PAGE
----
How to start your career in software testing

So, you want to become a software tester but you are not currently working in the IT industry? There are a few things you can do to get your foot in the door, but it can take a bit of time to actually land your first role as a tester. There are a few options regarding the very first step you can take. 1. Join a company that has testers by using the skills you currently/already have I’ve met a few people who became testers using this approach. continue reading

Are we talking about the same thing?

I’ve always found it fascinating how people can use the same words but be referring to something entirely different. There seems to be a tendency for people to attach different meanings to concepts, words and ideas based on their previous experience to these things. On a personal level, before our daughter came along “a s*** sleep” used to refer to 5-6 hours of sleep. Nowadays 5-6 hours of sleep sounds amazing and “a s*** sleep” refers to 3-4 hours (or less! continue reading

Coming up with a device testing strategy

On my current project I’m in charge of both manual testing the app on iOS and Android as well as maintaining two separate automation suites for iOS and Android (when I joined the team I had to overhaul each suite as the app was rebuilt). In this blog post, I will share my device testing strategy for testing new features (manual testing) and what guides it: What must be supported? Our client has communicated with us their expectation around what OS versions and devices must be supported. continue reading

Why diversity matters (to me)

I had an interesting conversation with our Managing Director of the European Studios at a recent get together where our Malmö team got to meet our leadership team in real life, after a long time of only seeing people’s headers and shoulders (#notsponsored). Our fairly brief conversation covered a range of topics but one thing I distinctly remember her mentioning was how important diversity is to her. This got me thinking. continue reading

Choosing what not to write automated tests for

While it’s important to make sure your test automation has good coverage, I think it’s also important to know under which circumstances you should not write automated tests. In my opinion, when it comes to test automation, more isn’t necessarily better. More tests don’t necessarily result in better coverage. More tests don’t necessarily increase your chance of finding regression bugs. More tests is just that. More tests. When deciding what not to write automated tests for, I think it’s important to ask yourself a few things. continue reading

Getting started on a testing project (revisited)

A few years ago I wrote a post on getting started on a testing project. I’ve learned a few things since then and wanted to share an updated checklist for what new testers on a project need and some good starting questions when you, as a tester, are new on a project Checklist for what new testers on a project need (Note, your project may not include all of the below) Note to check if user credentials are needed for any of the below continue reading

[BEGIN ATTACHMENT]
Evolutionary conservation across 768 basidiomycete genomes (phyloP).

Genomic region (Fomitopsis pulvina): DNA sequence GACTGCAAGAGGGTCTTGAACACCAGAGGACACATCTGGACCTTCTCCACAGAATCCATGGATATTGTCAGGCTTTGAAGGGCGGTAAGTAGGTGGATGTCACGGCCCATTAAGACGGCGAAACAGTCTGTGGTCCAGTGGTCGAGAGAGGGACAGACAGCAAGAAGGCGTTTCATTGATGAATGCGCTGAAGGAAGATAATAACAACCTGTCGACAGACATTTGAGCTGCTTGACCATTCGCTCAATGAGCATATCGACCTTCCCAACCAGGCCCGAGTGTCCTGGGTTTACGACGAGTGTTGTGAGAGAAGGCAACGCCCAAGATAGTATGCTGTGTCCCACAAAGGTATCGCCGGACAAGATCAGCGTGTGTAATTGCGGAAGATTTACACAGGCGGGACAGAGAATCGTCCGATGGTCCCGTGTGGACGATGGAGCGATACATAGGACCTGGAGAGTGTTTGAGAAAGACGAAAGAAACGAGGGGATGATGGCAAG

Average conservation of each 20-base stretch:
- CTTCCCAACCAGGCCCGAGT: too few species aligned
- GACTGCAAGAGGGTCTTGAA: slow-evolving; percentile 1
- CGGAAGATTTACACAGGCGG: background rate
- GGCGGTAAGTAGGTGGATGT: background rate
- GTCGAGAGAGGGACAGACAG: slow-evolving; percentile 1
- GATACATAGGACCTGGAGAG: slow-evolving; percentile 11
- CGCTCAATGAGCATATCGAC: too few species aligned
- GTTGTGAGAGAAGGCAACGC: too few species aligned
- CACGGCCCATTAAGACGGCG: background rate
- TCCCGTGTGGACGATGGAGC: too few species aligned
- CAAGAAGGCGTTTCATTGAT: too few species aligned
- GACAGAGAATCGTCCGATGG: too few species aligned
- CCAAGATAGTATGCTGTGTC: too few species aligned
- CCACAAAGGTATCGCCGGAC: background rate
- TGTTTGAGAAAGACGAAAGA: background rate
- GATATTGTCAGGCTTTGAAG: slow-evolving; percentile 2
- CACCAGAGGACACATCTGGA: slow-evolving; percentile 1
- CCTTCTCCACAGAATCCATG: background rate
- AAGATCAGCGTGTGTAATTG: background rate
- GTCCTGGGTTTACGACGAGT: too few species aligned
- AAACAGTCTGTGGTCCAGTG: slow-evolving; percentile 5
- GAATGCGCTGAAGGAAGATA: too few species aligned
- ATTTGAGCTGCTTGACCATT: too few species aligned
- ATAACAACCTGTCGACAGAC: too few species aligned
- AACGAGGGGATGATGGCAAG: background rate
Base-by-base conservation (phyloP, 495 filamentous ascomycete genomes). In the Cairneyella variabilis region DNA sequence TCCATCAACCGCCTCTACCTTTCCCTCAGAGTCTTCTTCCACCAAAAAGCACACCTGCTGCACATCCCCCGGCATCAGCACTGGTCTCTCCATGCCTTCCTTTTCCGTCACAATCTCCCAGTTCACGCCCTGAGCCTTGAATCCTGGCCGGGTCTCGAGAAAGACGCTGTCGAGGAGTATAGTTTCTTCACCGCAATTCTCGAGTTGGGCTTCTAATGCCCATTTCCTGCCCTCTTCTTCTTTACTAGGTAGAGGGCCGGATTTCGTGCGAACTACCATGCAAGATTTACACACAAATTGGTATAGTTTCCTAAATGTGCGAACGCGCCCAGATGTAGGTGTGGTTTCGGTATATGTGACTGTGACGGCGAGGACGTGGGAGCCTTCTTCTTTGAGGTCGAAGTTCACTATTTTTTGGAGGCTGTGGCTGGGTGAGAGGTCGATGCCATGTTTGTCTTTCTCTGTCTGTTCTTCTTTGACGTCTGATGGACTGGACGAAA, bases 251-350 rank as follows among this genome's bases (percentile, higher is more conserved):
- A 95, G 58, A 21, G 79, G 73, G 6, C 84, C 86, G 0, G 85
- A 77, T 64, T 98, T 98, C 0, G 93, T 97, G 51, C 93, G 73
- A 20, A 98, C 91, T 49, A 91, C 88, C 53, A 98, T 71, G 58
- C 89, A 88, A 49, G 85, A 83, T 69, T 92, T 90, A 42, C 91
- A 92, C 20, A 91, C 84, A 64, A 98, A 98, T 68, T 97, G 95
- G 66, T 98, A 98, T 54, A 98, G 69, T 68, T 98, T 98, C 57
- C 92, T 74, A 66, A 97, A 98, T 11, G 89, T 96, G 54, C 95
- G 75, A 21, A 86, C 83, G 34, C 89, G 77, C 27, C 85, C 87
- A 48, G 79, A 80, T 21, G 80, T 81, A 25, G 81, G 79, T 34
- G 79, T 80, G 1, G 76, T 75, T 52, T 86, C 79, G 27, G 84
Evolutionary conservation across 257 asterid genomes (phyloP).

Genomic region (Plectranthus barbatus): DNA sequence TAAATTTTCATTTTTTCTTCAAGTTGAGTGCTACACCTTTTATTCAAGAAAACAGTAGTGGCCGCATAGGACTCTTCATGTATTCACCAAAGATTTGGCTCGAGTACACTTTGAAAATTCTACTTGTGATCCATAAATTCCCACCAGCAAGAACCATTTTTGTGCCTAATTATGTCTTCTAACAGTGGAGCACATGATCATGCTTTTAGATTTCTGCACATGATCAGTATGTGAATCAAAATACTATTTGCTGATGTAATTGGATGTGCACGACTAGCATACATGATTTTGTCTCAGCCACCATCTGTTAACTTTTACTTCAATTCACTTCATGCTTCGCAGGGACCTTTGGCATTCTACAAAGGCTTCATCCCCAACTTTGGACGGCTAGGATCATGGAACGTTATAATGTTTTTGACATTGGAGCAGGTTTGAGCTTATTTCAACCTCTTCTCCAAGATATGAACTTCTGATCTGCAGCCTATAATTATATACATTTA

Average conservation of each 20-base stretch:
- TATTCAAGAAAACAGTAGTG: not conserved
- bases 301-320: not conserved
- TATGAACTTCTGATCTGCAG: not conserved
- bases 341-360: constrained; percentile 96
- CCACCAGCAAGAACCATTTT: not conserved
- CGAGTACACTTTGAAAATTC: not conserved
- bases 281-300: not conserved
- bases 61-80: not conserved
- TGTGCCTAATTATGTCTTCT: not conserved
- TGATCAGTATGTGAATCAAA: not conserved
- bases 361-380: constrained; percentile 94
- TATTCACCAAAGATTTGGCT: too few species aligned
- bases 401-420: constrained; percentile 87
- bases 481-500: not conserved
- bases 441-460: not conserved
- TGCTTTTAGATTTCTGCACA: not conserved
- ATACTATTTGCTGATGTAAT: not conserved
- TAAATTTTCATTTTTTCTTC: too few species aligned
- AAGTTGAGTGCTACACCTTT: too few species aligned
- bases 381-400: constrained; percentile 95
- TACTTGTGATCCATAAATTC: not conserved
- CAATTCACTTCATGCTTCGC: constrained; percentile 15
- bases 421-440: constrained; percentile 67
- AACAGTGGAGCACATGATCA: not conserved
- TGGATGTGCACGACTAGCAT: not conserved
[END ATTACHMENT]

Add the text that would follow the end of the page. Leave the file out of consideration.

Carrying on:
Step by step guide to becoming a technical tester

It seems to me that there’s an increasing demand to hire people who can write test automation, or at least are “technical testers”. For more on what this term means, check out this article on the Ministry of Testing. For the purposes of this blog post, I’m going to say that “technical testing” means someone who can go and test beyond the UI (User Interface). This means they can probably do the following: continue reading

Interview with Marie Drake

Marie Drake is a Quality Engineering Manager at Zoopla. Previously, she was a Principal Test Automation Engineer at News UK within the Product Platforms team where she was responsible for setting up the overall QA strategy and ensuring that they deliver a high quality product to end users. Part of her role is to also educate everyone about Software Testing and Test Automation so the responsibility of testing is shared across the team. continue reading

Interview with Emma Bostian

Emma Bostian is an American Software Engineer working at Spotify in Stockholm, Sweden. She is a co-host of the Ladybug Podcast and teaches web development with LinkedIn Learning and Frontend Masters. Emma is also the author of De-Coding The Technical Interview Process. What’s been your biggest learning from your side projects that you have been able to apply to your day to day? My biggest learning from my side projects that I’ve applied to my daily routine is to commit to something (be that a meeting or a deliverable) and to deliver on that. continue reading

The Economics of Software Testing: The Sunk Cost Fallacy

What is a sunk cost? A cost that already has occurred and cannot be uncovered. (Source: https://en.wikipedia.org/wiki/Sunk_cost) What is the sunk cost fallacy? Individuals commit the sunk cost fallacy when they continue a behaviour or endeavour as a result of previously invested resources (time, money or effort) (Source: https://www.behavioraleconomics.com/resources/mini-encyclopedia-of-be/sunk-cost-fallacy/) Put simply, if you are continuing to do something because of the resources you have ALREADY committed to it, then you have fallen for the sunk cost fallacy. continue reading

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